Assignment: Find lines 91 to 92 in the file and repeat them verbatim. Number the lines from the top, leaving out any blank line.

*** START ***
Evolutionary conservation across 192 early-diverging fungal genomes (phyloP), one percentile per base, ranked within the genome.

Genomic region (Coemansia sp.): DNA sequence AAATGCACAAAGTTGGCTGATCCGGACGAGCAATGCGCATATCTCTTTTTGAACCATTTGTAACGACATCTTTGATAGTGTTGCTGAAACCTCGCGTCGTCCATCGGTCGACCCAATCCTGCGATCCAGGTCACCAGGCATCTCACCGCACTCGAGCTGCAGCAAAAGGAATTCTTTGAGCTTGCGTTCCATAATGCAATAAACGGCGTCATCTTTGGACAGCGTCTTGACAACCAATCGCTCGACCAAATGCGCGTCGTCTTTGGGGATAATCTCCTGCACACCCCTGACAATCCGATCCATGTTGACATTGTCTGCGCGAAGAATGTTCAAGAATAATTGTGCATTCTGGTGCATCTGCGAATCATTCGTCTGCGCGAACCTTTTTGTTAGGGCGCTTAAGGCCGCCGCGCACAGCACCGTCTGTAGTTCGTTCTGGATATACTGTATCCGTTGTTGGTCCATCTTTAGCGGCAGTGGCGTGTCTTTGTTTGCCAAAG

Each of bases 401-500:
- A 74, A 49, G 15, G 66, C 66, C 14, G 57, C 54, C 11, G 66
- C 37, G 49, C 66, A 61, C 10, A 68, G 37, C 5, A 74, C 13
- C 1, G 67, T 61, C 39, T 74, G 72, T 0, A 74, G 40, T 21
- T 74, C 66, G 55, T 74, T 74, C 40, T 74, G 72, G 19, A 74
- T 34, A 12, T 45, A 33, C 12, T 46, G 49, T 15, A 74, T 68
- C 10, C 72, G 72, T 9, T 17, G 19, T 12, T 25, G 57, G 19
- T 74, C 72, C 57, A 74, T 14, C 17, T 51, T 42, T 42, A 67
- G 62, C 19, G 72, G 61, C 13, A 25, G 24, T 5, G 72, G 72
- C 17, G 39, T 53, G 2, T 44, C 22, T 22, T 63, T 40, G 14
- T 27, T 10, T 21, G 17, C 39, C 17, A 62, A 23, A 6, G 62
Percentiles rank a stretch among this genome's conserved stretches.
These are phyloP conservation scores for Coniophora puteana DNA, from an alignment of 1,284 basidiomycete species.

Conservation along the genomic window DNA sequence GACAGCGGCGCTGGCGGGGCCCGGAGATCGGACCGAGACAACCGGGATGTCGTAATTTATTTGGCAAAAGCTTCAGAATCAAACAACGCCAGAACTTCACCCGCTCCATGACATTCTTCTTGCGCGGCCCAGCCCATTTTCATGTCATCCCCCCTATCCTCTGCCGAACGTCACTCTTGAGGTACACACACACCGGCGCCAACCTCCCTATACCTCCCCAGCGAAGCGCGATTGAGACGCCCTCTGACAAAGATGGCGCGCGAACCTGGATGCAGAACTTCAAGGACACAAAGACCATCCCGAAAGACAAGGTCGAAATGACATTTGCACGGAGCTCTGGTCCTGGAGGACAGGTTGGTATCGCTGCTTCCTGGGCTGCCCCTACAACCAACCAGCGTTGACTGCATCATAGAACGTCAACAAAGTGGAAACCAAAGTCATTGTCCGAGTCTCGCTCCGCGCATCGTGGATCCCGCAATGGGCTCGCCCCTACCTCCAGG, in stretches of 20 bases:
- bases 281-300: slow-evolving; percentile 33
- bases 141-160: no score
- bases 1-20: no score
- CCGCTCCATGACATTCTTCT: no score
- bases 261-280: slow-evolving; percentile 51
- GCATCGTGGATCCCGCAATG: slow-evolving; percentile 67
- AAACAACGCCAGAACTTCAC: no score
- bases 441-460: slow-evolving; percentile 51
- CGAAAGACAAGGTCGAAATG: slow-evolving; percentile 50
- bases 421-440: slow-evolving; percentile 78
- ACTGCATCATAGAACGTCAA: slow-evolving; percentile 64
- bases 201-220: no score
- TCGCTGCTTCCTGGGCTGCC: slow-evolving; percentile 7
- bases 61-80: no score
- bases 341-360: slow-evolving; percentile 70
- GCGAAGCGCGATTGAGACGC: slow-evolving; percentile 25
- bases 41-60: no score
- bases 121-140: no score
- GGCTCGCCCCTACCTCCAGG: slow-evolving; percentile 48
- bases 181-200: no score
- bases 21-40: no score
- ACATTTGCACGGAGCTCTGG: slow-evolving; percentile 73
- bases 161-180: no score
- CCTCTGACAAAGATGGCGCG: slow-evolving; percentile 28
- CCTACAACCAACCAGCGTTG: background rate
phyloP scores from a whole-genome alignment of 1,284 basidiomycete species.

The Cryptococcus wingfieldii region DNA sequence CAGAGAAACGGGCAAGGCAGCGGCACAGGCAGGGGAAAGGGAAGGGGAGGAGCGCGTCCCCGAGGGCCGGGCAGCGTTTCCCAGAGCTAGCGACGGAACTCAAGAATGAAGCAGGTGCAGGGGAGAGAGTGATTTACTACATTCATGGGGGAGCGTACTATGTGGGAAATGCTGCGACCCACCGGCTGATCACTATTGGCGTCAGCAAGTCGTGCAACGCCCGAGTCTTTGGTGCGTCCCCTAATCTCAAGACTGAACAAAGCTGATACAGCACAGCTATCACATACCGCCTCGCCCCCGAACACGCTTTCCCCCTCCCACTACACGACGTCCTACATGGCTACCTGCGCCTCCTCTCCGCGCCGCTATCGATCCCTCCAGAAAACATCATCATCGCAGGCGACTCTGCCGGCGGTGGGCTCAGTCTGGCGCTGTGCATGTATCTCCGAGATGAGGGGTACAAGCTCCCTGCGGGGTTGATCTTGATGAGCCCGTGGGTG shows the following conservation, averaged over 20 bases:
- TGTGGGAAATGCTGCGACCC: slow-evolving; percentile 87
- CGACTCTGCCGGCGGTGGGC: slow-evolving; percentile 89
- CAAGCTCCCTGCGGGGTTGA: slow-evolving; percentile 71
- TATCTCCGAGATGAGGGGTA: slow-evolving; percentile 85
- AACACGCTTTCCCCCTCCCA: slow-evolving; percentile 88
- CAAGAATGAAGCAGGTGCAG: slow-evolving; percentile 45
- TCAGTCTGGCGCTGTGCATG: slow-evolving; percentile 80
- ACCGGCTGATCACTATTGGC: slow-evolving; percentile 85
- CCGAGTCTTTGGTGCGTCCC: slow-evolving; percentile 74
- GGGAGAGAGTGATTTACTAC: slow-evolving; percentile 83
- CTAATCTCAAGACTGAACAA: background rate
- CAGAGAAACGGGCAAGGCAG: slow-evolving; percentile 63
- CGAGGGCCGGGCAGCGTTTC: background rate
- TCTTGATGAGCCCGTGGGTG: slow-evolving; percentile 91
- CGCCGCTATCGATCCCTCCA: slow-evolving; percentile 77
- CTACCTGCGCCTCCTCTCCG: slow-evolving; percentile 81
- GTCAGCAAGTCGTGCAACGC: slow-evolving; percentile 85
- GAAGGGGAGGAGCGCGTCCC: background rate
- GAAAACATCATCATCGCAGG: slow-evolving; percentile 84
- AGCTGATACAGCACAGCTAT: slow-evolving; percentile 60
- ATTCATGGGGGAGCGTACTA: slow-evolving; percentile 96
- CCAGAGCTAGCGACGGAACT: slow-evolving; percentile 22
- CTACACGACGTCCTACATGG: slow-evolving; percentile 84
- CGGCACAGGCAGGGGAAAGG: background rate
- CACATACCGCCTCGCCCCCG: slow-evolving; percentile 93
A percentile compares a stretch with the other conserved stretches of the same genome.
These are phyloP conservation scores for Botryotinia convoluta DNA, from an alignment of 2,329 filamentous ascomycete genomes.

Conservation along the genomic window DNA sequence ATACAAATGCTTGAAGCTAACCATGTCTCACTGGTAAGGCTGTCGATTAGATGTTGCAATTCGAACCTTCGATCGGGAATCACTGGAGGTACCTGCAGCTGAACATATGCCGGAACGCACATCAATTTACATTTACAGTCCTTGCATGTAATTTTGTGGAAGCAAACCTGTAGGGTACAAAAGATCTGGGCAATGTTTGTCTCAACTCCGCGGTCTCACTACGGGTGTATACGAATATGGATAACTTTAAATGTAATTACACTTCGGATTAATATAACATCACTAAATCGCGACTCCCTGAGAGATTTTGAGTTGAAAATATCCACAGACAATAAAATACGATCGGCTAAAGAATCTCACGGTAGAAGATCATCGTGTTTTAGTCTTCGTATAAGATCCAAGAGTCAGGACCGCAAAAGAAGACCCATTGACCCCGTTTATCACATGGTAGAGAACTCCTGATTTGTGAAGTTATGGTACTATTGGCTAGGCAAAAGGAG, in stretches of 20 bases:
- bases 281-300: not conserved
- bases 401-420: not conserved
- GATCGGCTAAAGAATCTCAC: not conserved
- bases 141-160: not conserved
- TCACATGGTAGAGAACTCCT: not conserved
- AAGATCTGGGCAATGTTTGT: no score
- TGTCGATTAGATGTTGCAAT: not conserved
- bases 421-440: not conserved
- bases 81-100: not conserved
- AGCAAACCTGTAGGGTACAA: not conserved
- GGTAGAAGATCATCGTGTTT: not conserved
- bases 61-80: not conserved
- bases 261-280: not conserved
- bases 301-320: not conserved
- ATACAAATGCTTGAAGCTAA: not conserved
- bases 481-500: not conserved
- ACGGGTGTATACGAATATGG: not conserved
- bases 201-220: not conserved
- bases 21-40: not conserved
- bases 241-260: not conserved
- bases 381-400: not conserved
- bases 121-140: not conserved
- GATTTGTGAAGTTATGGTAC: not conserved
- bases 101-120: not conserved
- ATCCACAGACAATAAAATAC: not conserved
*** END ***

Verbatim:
- bases 241-260: not conserved
- bases 381-400: not conserved